Some months ago, in our podcast The Men Who Explain Miracles, first myself and then Dan chose our fifteen favourite locked room novels of all time. In celebration of Locked Room International recently putting out their thirtieth fiction title, I have done essentially the same again, this time choosing solely from their catalogue: effectively, my personal picks for the ‘top half’ of their output to date.
Most people who write and publish one novel go on to complete a second, yet the second is often the one deemed ‘difficult’. I suppose it’s the not knowing whether a universe and characters previously deployed will stretch over another 100,000 words, or whether a writer used up all their good ideas on Book 1 and so Book 2 is likely to fall on drier ground.
At 12 years old, Dash Gibson is so famous that in a hundred years people will still be learning about him in school — no mere flash in the pan fame for him and his family, their names will go down in human history. Because they are among the first human beings ever to live on the moon.
We’re back in Boston again this week, in another large house with murder insinuating its way among the denizens. Everyone is snowed in when the death occurs, and so good-ol’-boy Asey Mayo must counter the cunning devilry of an ingenious and unscrupulous killer with his own brand of misleadingly languid style, plenty of homespun wisdom, and lot and lots of phonetic dialogue — in fact, this is the first time I’ve actively wondered whether an author was on some sort of pro rata arrangement for the number of times an apostrophe could be used where a letter would be equally good. So that’s another benchmark reached, I guess.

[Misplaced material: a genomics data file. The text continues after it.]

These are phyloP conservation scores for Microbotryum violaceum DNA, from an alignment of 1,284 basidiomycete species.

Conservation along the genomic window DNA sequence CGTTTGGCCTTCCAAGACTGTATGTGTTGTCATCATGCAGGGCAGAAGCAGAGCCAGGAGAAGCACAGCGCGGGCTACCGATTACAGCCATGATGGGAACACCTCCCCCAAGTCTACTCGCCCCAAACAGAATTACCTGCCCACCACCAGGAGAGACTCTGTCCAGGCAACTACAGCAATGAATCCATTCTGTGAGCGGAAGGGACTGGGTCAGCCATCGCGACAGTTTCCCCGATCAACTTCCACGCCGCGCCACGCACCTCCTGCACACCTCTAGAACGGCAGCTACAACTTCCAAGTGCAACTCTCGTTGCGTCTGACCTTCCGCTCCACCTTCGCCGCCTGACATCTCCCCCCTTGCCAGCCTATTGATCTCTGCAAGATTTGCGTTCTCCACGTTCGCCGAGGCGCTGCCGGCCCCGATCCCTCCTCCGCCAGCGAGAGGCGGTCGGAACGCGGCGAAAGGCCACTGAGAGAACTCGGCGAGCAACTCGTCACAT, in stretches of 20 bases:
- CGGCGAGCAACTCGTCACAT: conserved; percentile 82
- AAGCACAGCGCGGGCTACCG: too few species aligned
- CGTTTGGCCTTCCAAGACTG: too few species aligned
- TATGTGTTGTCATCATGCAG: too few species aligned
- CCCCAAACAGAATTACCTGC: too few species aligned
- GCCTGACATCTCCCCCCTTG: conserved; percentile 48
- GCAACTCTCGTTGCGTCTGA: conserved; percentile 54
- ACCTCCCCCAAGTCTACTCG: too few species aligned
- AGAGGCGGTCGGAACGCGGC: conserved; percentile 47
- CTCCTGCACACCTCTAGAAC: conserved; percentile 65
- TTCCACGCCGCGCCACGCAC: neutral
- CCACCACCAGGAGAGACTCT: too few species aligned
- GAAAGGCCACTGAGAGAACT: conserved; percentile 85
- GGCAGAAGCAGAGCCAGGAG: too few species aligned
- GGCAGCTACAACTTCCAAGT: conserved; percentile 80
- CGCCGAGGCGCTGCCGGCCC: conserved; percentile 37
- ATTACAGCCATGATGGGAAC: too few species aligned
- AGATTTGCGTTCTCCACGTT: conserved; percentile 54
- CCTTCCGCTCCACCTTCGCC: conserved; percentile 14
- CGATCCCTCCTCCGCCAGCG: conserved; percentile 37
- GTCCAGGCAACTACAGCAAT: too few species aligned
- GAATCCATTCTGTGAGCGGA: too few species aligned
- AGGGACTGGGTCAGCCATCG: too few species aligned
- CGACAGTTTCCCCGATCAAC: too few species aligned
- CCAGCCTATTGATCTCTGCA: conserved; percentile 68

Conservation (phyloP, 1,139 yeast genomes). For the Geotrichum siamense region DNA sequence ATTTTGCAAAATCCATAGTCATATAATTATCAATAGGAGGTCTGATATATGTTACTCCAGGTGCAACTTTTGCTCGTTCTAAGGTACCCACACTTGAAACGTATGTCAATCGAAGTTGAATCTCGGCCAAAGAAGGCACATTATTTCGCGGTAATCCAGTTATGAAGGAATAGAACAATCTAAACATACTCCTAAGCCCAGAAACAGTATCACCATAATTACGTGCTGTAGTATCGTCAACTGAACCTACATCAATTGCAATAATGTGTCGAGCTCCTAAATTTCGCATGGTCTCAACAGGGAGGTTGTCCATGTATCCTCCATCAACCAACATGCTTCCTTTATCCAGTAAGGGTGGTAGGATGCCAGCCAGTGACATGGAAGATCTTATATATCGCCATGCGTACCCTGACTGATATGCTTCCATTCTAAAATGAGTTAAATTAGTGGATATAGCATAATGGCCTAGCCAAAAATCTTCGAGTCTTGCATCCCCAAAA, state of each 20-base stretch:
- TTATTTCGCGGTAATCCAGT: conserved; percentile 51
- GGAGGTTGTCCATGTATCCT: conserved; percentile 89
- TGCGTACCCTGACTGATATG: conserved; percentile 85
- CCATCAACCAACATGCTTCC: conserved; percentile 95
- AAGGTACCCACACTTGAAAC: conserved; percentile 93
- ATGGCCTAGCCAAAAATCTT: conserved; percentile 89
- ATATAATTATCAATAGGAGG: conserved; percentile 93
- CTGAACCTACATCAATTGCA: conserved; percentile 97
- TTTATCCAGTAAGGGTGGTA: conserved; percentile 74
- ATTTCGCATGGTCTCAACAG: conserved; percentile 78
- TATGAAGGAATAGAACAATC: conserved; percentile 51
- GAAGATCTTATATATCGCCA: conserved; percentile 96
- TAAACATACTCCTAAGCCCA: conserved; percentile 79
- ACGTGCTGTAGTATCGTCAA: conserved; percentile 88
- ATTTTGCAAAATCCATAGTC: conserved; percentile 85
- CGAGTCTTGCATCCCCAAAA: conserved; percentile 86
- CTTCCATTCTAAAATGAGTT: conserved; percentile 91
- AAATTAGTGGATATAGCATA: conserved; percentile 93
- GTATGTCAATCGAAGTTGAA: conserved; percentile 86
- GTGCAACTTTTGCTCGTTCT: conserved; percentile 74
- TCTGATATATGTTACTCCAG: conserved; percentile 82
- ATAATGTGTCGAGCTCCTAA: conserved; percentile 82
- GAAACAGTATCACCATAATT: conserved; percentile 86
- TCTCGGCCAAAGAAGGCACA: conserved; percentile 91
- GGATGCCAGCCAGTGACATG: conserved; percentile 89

As discussed previously, we are here today to find out how good I am at spotting clues and things in the detective novel London Particular, a.k.a. Fog of Doubt (1952) by Christianna Brand. We’ll be doing this by examining my thoughts on a chapter-by-chapter basis and there will be spoilers. Do not read futher if you wish to remain unspoiled.
In German there is schadenfreude, pleasure at the misfortune of others, which I believe is the intended response to Richard Hull’s Murder of My Aunt (1934). I’m sorry to say that in reading it I experienced more the Spanish vergüenza ajena, that toe-curling horror of watching someone make a prat of themselves, and not in any sort of a good way. But in order to (hopefully) prove that I’m not a humourless prig I’ve opted for another light, funny mystery with Alan Melville’s Quick Curtain (1934), having enjoyed but not really retained much of the similarly-republished Death of Anton (1936) from the British Library.